|Leland directing Tulanians at a 2011 reunion.|
Many of us knew him when he was a young man, starting out as the director of student activities at Tulane University 45 years ago. Part of his job was leading a singing group, the Tulanians. It might sound insignificant, but membership in the group was one of the most meaningful life experiences for at least 100 people, maybe more.
The group did recruitment for the university. Leland put us on a bus and sent us across the southern states to perform in high schools, shopping malls, chapels, wherever, during our Easter and Christmas vacations. We did it happily. We felt like the great bands of the 1940s and 1950s, traveling from state to state, partying in the bus and hotels. It seemed like an adventure and a privilege. Finally, he took the Tulanians to Germany to perform with the USO. I didn't realize until much later how much work it must have been to corral 20 unruly college students and what a tremendous accomplishment.
The Tulanians put on annual fall show in the Ratskeller, the dungeon-like beer hall in the student union. We also presented a two-hour spring show that was standing room only. The Spring Show became bigger and more extravagant as the years went on with a full band, costumes, choreography and multimedia - cutting edge for the era. It was a lot of work, a team effort requiring long, late-night rehearsals. As a result, we remain close friends today. We've returned to New Orleans, again and again, to relive those experiences until we, quite frankly, can't sing anymore.
The crux of this story is that Leland passed away. Many have e-mailed about what he meant to them - as a mentor, a friend, a model. One wrote last week:
Over the years, most of us have had the good fortune to know people who taught us, influenced our future and ultimately changed the way we lived. Certainly for me, and think for most of this group, Leland was one of those people. His teaching was done through application, not theory. His “class” emphasized working hard with each other toward shared goals, producing the best possible results, supporting each other, being committed to what we were doing, taking individual responsibility for performance and setting expectations for ourselves that exceeded what we thought our capabilities might be. Finally, he expected us to have fun while doing all of this.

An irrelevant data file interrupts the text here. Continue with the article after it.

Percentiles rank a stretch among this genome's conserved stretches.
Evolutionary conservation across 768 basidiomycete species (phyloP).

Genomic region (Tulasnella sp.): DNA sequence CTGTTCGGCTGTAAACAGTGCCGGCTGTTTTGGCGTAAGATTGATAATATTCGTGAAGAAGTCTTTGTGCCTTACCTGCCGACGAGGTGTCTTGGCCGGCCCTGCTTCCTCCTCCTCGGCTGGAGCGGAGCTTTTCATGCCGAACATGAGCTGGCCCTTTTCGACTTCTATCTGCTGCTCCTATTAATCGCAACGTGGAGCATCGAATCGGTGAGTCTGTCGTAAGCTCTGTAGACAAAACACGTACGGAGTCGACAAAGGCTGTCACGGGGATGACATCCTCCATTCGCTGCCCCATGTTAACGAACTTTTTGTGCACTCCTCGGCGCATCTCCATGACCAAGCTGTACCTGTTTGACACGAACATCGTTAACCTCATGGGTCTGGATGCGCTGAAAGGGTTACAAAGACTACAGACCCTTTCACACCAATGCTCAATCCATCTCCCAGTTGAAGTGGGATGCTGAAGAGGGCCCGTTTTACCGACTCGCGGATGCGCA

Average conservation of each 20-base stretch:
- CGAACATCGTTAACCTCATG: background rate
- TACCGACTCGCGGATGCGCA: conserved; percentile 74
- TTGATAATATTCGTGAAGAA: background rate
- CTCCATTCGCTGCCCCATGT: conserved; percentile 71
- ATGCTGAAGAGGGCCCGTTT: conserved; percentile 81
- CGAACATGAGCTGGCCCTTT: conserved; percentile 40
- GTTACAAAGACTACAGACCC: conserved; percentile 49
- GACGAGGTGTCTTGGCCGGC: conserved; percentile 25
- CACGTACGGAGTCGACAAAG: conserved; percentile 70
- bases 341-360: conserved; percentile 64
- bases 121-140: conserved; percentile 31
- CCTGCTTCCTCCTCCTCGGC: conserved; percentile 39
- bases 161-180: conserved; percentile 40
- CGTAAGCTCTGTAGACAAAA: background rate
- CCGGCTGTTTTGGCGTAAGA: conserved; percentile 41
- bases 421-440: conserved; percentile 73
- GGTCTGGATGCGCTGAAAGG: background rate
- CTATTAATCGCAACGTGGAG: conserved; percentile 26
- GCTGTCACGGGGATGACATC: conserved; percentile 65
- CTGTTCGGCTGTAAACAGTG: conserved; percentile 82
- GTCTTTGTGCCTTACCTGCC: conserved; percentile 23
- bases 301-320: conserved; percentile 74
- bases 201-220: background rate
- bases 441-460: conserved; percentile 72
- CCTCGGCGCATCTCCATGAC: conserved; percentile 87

Leland also directed student activities and later managed the "UC." After Katrina, the student union would be rebuilt so he supervised the architects and constractors. On top of that, he was a working musician who played saxophone in big bands throughout the city. He headed his own big band, Jubilation, for 25 years. He directed the orchestra for Summer Lyric Theater productions. That, in addition to having a family and being an active member of his church. He worked constantly, tirelessly and without complaint. I wondered if he could ever retire?
Leland was diagnosed with multiple myeloma last fall. Initially, we thought it was manageable with medication. He had planned to retire from Tulane in December and thought he could focus better on his health. At his January retirement party, attended by 150 former students, musicians, colleagues and family, we hoped he would benefit from a stem cell transplant. But then there were further medical complications.
The storm created a lot of stress on everyone. It is overwhelming waiting and anticipating. Leland suffered an aneurism two days after Isaac hit - or maybe before. He knew he didn't feel well, but didn't go to the hospital. Even lying in the hospital bed, I thought, he is a mountain of a man - not even diminished by this terrible illness.
One close friend said his death left a hole in her life. Another said, simply, he cared for me. That sounds like a small statement, but how many people truly do? He not only sympathized with individuals, he did something for them. Many people may say, "I'm sorry" when something bad happens, but Leland reached out and helped almost everyone he knew. A soft-spoken and unassuming man, he could be incredibly eloquent when the moment arose as it did at his retirement party.
He said over and over this past year, that he wouldn't have done anything different. His life had been perfect. He had made so many wonderful friends.
I spoke about him last night to a mutual friend. She said: "If you needed five dollars and Leland only had five, he'd give them to you." That said, he always seemed to have money, even though he literally gave it away. I don't know anyone who ever went to lunch or dinner with Leland and paid the bill.
This morning, I read this passage by Michael Beckwith: "What I realize so clearly is that we are not born, nor do we die. The truth is we appear, disappear and reappear. As the Bhagavad Gita says, "N'er the Spirit was born, n'er shall it die."
In truth, you are a birthless, deathless being who has the privilege to appear and disappear on the planet, always revealing more and never less than your true self."